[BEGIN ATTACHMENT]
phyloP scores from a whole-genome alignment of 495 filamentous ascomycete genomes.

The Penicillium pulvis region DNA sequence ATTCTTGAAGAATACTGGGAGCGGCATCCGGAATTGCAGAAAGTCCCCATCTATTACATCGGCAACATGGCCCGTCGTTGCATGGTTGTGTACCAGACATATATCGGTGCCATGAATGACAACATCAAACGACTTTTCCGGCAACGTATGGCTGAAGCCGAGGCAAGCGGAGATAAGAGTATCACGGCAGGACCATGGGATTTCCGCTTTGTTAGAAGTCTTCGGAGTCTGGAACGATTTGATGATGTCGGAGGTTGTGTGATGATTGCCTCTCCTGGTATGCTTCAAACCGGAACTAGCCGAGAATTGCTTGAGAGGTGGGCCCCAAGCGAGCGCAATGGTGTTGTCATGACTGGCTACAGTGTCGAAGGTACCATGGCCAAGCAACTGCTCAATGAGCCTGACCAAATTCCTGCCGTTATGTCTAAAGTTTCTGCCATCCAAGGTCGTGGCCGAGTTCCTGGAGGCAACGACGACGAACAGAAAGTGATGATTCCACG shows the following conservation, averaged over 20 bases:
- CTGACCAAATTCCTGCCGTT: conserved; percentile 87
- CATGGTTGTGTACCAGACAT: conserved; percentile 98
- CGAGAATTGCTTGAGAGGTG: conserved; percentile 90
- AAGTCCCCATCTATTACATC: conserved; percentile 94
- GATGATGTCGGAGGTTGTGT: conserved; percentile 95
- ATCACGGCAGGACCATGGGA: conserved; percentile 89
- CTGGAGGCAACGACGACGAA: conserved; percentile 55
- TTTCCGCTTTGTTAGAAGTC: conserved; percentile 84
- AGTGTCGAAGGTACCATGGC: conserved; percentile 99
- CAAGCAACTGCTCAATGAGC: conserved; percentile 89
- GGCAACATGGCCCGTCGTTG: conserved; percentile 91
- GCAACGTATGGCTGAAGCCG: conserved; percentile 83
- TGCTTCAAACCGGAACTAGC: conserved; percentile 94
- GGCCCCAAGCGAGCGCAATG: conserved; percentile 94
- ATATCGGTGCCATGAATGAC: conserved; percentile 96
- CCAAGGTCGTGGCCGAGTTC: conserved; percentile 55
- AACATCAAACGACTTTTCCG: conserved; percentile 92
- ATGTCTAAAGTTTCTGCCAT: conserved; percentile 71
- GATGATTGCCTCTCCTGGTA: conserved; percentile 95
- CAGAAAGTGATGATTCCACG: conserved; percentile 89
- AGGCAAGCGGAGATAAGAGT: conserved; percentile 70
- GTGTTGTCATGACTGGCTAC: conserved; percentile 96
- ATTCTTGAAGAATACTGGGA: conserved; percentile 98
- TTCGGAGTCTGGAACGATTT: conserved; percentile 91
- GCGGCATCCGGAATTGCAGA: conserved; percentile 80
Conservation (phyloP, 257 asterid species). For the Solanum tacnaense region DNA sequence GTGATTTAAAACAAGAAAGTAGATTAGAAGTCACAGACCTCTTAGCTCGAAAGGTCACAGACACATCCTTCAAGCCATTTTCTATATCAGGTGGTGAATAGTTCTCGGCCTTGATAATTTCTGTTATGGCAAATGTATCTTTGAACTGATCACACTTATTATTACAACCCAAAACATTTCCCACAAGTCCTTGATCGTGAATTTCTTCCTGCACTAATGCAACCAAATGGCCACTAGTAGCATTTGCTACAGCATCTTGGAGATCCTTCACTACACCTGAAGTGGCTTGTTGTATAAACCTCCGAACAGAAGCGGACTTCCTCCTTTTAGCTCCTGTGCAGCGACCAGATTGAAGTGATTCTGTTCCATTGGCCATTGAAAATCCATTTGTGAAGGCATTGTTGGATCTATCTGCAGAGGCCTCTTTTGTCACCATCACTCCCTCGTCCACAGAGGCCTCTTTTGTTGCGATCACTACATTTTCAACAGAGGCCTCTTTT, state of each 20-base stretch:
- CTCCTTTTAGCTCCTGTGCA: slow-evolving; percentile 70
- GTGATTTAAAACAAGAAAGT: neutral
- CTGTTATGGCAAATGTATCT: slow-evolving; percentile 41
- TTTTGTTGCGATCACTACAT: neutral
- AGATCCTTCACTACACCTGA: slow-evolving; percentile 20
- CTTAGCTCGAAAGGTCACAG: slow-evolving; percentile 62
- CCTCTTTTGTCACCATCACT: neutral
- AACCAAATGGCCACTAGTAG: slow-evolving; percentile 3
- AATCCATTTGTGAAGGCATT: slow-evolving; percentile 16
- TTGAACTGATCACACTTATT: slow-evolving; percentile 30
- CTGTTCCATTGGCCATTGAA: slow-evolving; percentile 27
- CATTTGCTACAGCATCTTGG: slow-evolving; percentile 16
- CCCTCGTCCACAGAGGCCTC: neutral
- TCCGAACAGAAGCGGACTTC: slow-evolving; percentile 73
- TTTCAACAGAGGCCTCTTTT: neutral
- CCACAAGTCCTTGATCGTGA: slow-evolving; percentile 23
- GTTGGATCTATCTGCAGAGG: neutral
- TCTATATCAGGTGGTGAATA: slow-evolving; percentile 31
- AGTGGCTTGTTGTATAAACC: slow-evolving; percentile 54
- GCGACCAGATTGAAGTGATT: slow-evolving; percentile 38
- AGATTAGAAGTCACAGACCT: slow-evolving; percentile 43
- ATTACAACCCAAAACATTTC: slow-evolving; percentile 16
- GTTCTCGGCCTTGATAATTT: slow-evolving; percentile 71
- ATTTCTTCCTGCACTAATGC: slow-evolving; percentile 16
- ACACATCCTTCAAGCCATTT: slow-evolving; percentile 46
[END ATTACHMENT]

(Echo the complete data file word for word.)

phyloP scores from a whole-genome alignment of 495 filamentous ascomycete genomes.

The Penicillium pulvis region DNA sequence ATTCTTGAAGAATACTGGGAGCGGCATCCGGAATTGCAGAAAGTCCCCATCTATTACATCGGCAACATGGCCCGTCGTTGCATGGTTGTGTACCAGACATATATCGGTGCCATGAATGACAACATCAAACGACTTTTCCGGCAACGTATGGCTGAAGCCGAGGCAAGCGGAGATAAGAGTATCACGGCAGGACCATGGGATTTCCGCTTTGTTAGAAGTCTTCGGAGTCTGGAACGATTTGATGATGTCGGAGGTTGTGTGATGATTGCCTCTCCTGGTATGCTTCAAACCGGAACTAGCCGAGAATTGCTTGAGAGGTGGGCCCCAAGCGAGCGCAATGGTGTTGTCATGACTGGCTACAGTGTCGAAGGTACCATGGCCAAGCAACTGCTCAATGAGCCTGACCAAATTCCTGCCGTTATGTCTAAAGTTTCTGCCATCCAAGGTCGTGGCCGAGTTCCTGGAGGCAACGACGACGAACAGAAAGTGATGATTCCACG shows the following conservation, averaged over 20 bases:
- CTGACCAAATTCCTGCCGTT: conserved; percentile 87
- CATGGTTGTGTACCAGACAT: conserved; percentile 98
- CGAGAATTGCTTGAGAGGTG: conserved; percentile 90
- AAGTCCCCATCTATTACATC: conserved; percentile 94
- GATGATGTCGGAGGTTGTGT: conserved; percentile 95
- ATCACGGCAGGACCATGGGA: conserved; percentile 89
- CTGGAGGCAACGACGACGAA: conserved; percentile 55
- TTTCCGCTTTGTTAGAAGTC: conserved; percentile 84
- AGTGTCGAAGGTACCATGGC: conserved; percentile 99
- CAAGCAACTGCTCAATGAGC: conserved; percentile 89
- GGCAACATGGCCCGTCGTTG: conserved; percentile 91
- GCAACGTATGGCTGAAGCCG: conserved; percentile 83
- TGCTTCAAACCGGAACTAGC: conserved; percentile 94
- GGCCCCAAGCGAGCGCAATG: conserved; percentile 94
- ATATCGGTGCCATGAATGAC: conserved; percentile 96
- CCAAGGTCGTGGCCGAGTTC: conserved; percentile 55
- AACATCAAACGACTTTTCCG: conserved; percentile 92
- ATGTCTAAAGTTTCTGCCAT: conserved; percentile 71
- GATGATTGCCTCTCCTGGTA: conserved; percentile 95
- CAGAAAGTGATGATTCCACG: conserved; percentile 89
- AGGCAAGCGGAGATAAGAGT: conserved; percentile 70
- GTGTTGTCATGACTGGCTAC: conserved; percentile 96
- ATTCTTGAAGAATACTGGGA: conserved; percentile 98
- TTCGGAGTCTGGAACGATTT: conserved; percentile 91
- GCGGCATCCGGAATTGCAGA: conserved; percentile 80
Conservation (phyloP, 257 asterid species). For the Solanum tacnaense region DNA sequence GTGATTTAAAACAAGAAAGTAGATTAGAAGTCACAGACCTCTTAGCTCGAAAGGTCACAGACACATCCTTCAAGCCATTTTCTATATCAGGTGGTGAATAGTTCTCGGCCTTGATAATTTCTGTTATGGCAAATGTATCTTTGAACTGATCACACTTATTATTACAACCCAAAACATTTCCCACAAGTCCTTGATCGTGAATTTCTTCCTGCACTAATGCAACCAAATGGCCACTAGTAGCATTTGCTACAGCATCTTGGAGATCCTTCACTACACCTGAAGTGGCTTGTTGTATAAACCTCCGAACAGAAGCGGACTTCCTCCTTTTAGCTCCTGTGCAGCGACCAGATTGAAGTGATTCTGTTCCATTGGCCATTGAAAATCCATTTGTGAAGGCATTGTTGGATCTATCTGCAGAGGCCTCTTTTGTCACCATCACTCCCTCGTCCACAGAGGCCTCTTTTGTTGCGATCACTACATTTTCAACAGAGGCCTCTTTT, state of each 20-base stretch:
- CTCCTTTTAGCTCCTGTGCA: slow-evolving; percentile 70
- GTGATTTAAAACAAGAAAGT: neutral
- CTGTTATGGCAAATGTATCT: slow-evolving; percentile 41
- TTTTGTTGCGATCACTACAT: neutral
- AGATCCTTCACTACACCTGA: slow-evolving; percentile 20
- CTTAGCTCGAAAGGTCACAG: slow-evolving; percentile 62
- CCTCTTTTGTCACCATCACT: neutral
- AACCAAATGGCCACTAGTAG: slow-evolving; percentile 3
- AATCCATTTGTGAAGGCATT: slow-evolving; percentile 16
- TTGAACTGATCACACTTATT: slow-evolving; percentile 30
- CTGTTCCATTGGCCATTGAA: slow-evolving; percentile 27
- CATTTGCTACAGCATCTTGG: slow-evolving; percentile 16
- CCCTCGTCCACAGAGGCCTC: neutral
- TCCGAACAGAAGCGGACTTC: slow-evolving; percentile 73
- TTTCAACAGAGGCCTCTTTT: neutral
- CCACAAGTCCTTGATCGTGA: slow-evolving; percentile 23
- GTTGGATCTATCTGCAGAGG: neutral
- TCTATATCAGGTGGTGAATA: slow-evolving; percentile 31
- AGTGGCTTGTTGTATAAACC: slow-evolving; percentile 54
- GCGACCAGATTGAAGTGATT: slow-evolving; percentile 38
- AGATTAGAAGTCACAGACCT: slow-evolving; percentile 43
- ATTACAACCCAAAACATTTC: slow-evolving; percentile 16
- GTTCTCGGCCTTGATAATTT: slow-evolving; percentile 71
- ATTTCTTCCTGCACTAATGC: slow-evolving; percentile 16
- ACACATCCTTCAAGCCATTT: slow-evolving; percentile 46